Barry Zito or Ryan Vogelsong in the Giants' Playoff Rotation: Does It Matter?

Andy Liu@@AndyKHLiuCorrespondent ISeptember 29, 2012

SAN FRANCISCO, CA - SEPTEMBER 27:  Barry Zito #75 of the San Francisco Giants pitches against the Arizona Diamondbacks at AT&T Park on September 27, 2012 in San Francisco, California.  (Photo by Ezra Shaw/Getty Images)
Ezra Shaw/Getty Images

With the Major League Baseball regular season winding down into its last week, there are frenetic finishes found in the divisions everywhere, ranging from the AL West with Texas and Oakland, to the AL Central with Detroit and Chicago and the NL East with Washington and Atlanta.

Combine that with the second wild-card this year and every team appears to be in the running for the last spot. But there is one team that is on cruise control and can afford the luxury of not pushing any of their starters: the San Francisco Giants

However, there is one glaring weakness shrouding the Giants' playoff aspirations right now, and that is the playoff rotation. After Matt Cain, the ace pitcher that owns a perfect game this year and didn't allow a single earned run in the Giants' postseason run in 2010, there is chaos. 

Madison Bumgarner appears to be slowing down in the second half due to tiredness, posting a 4.84 ERA in September and a strikeout-to-walk ratio of 2.11, much different from his season K/BB rate of 3.98. 

Tim Lincecum, while improving in the second half, lowering his ERA to under 5.00 (albeit briefly) and maintaining a high strikeout rate, just isn't the pitcher he was in 2010 and certainly won't magically re-appear, at least not this year.

One can toss out a good luck/bad luck, BABIP (batting average of balls in play) this, BABIP that argument, but he just isn't as efficient and has trouble locating the fastball in all situations.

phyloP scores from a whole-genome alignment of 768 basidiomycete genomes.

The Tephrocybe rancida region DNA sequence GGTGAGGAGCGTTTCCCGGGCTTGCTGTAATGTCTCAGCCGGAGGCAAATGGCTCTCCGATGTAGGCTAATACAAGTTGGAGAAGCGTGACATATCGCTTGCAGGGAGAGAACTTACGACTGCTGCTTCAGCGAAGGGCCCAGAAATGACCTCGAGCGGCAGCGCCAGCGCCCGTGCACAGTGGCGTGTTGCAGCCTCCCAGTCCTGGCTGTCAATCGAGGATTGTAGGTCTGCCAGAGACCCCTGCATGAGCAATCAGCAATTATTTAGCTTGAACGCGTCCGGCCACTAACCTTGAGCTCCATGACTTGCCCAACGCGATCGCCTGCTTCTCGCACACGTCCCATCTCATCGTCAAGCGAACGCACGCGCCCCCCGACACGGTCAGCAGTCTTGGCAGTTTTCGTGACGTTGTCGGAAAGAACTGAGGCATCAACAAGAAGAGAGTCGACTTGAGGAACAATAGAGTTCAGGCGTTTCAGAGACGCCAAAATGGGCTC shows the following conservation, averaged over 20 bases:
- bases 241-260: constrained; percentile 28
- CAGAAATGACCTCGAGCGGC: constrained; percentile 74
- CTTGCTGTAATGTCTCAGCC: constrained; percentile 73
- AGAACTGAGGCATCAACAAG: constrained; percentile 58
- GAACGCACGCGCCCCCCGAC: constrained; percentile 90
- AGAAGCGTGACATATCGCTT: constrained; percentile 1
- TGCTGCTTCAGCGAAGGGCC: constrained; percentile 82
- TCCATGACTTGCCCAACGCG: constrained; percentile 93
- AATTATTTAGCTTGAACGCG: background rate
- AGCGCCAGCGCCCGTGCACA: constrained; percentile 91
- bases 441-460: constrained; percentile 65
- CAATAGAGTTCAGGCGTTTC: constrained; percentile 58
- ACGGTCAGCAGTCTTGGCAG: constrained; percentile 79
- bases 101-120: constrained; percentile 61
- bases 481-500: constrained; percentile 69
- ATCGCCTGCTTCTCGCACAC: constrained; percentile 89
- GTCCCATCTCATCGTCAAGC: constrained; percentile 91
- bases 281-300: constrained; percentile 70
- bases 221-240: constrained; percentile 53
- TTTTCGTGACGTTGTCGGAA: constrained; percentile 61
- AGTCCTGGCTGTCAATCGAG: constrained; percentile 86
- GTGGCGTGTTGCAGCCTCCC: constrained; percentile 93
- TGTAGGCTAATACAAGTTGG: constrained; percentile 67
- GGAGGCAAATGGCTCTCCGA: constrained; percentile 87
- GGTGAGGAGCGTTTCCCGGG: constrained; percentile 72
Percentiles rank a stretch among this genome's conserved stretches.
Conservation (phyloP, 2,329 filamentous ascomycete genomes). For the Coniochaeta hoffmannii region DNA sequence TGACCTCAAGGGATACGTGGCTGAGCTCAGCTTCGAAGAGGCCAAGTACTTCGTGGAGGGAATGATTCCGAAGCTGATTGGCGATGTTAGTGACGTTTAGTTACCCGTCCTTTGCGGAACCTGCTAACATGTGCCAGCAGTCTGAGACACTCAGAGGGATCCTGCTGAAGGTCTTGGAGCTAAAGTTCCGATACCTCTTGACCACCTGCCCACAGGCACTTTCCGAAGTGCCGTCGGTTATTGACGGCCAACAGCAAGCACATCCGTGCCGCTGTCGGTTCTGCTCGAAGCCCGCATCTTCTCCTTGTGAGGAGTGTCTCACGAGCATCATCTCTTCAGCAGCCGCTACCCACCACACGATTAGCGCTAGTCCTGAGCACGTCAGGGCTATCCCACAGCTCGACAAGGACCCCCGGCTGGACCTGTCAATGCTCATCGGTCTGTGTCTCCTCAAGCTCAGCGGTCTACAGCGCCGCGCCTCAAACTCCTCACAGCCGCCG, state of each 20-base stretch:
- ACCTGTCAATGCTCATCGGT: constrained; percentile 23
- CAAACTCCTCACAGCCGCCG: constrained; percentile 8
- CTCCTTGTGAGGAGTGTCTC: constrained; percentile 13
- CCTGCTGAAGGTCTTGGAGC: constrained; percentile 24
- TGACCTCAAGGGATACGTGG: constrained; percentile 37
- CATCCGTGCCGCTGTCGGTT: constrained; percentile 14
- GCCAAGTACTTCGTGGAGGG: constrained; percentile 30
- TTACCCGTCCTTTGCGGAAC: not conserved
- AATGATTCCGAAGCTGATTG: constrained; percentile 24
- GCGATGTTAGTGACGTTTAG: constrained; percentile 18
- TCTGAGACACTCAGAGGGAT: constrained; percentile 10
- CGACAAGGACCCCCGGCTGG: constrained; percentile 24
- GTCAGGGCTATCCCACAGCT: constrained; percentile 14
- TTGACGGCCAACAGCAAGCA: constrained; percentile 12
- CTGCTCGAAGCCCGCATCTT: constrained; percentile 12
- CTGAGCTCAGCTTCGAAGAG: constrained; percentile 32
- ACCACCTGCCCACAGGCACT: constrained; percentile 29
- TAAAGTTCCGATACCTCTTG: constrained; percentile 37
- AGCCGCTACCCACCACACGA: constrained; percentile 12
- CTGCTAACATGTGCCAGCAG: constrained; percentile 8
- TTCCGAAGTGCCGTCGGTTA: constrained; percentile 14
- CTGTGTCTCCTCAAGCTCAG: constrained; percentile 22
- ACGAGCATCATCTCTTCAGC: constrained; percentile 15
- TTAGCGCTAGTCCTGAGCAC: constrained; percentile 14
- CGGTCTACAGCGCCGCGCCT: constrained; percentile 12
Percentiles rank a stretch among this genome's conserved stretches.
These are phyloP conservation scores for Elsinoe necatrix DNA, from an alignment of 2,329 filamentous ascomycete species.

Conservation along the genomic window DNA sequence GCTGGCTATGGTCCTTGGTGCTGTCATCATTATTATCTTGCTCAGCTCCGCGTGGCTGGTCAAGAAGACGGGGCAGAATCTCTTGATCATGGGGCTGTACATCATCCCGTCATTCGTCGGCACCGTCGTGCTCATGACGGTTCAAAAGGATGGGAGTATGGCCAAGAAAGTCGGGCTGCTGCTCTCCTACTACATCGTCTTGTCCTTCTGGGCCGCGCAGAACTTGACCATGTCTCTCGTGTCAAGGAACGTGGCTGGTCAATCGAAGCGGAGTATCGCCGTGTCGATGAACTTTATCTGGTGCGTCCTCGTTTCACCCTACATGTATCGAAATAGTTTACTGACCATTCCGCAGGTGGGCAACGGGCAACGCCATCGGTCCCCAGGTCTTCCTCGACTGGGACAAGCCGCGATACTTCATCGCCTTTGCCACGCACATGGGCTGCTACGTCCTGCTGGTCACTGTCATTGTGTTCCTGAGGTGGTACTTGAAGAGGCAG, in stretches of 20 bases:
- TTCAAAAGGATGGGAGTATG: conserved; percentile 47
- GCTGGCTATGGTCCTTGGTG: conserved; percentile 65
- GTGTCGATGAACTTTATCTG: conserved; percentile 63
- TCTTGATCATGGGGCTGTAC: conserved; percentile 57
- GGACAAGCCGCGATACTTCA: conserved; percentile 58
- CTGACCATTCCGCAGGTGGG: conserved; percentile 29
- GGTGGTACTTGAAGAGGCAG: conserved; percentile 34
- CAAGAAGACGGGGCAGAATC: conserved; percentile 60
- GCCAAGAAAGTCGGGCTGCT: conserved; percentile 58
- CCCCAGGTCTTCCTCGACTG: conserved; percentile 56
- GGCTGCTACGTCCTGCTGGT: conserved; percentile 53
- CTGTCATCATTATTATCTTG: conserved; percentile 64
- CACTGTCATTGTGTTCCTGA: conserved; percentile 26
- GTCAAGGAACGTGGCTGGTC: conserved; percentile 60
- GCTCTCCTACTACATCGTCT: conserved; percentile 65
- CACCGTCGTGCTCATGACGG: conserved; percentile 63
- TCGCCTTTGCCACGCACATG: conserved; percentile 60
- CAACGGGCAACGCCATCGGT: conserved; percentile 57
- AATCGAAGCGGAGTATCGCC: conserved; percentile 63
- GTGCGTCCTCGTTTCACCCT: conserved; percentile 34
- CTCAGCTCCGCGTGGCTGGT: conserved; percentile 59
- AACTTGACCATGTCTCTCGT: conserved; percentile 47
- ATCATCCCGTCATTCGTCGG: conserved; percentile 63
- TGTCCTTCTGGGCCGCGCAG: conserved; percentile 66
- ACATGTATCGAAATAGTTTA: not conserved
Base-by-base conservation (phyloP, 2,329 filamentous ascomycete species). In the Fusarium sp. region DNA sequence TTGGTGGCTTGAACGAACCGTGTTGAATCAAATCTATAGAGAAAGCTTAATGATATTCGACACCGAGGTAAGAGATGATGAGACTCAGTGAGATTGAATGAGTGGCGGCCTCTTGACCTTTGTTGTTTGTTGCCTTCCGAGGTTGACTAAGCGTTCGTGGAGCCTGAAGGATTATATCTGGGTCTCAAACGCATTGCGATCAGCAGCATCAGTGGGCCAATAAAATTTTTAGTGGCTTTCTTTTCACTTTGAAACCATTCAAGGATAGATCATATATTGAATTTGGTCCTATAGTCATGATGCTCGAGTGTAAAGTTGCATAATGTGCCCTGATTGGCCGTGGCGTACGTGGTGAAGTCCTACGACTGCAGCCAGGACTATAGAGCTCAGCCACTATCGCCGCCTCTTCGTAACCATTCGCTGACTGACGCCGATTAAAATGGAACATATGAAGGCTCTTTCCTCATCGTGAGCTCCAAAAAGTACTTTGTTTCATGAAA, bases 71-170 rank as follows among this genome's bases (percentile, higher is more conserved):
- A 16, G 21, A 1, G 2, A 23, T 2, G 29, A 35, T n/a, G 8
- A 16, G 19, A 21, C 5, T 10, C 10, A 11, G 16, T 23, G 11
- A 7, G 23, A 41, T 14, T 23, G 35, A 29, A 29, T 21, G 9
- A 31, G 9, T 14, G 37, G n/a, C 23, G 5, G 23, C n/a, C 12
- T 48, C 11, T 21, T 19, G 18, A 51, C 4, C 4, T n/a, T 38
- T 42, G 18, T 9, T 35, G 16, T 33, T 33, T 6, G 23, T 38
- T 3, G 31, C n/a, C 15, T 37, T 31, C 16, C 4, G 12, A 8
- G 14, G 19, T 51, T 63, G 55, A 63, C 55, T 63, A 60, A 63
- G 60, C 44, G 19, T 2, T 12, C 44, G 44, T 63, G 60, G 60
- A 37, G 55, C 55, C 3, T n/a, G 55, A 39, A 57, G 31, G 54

Even with Bumgarner's and Lincecum's recent struggles, they have the postseason experience to warrant starting honors. It is the next two pitchers in the previously vaunted starting rotation that are providing the dilemma. 

One of those is Barry Zito, the pitcher ridiculed for his inability to live up to his enormous contract but that has been pitching spectacularly of late (although when looking into the stats, he is relatively the same pitcher).

The other feel-good story is Ryan Vogelsong, who had a phenomenal first half followed by a disastrous seven-start stretch where he couldn't get anyone out due to lack of command and plain stubbornness with his fastball. 

So who starts Game 4? Give it to the man asked to sit out the entire 2010 playoffs searching for redemption, or keep the pitcher who wasn't even pitching in the MLB just two years ago a chance to continue that storybook ending?

The answer is both. It doesn't matter who starts; both will be able to pitch in the same game. Right now, even with Vogelsong's strong last two starts, neither pitcher is good enough to get through six to seven innings unscathed against the high-octane offenses of the Cincinnati Reds or Washington Nationals.

Keeping both starters in to face the lineup only twice will limit the damage. Pitching either Zito/Vogelsong for the first three or four innings and the other the latter three or four will work. 

It may seem a little outlandish but it isn't out of the question of having a tag-along pitcher. The Colorado Rockies did it this year (with little success, but that's mostly a testament to how bad their pitching is) and it would behoove the Giants not to at least try. 

In reality, all the Giants need is to have one pitcher get hot. Matt Cain is the ace and Bumgarner's regular-season totals back him as a solid No. 2, but the most important aspect of their success will be whether Lincecum, Zito or Vogelsong can pitch well. 

It doesn't matter who is starting or who isn't. Both Zito and Vogelsong will have opportunities to shine. Fortunately and somewhat surprisingly, they won't have to be perfect because the offense has shown its ability to carry the team, something that hasn't been said since the 2002 playoffs. 

The Giants are hoping this one ends like 2010 instead.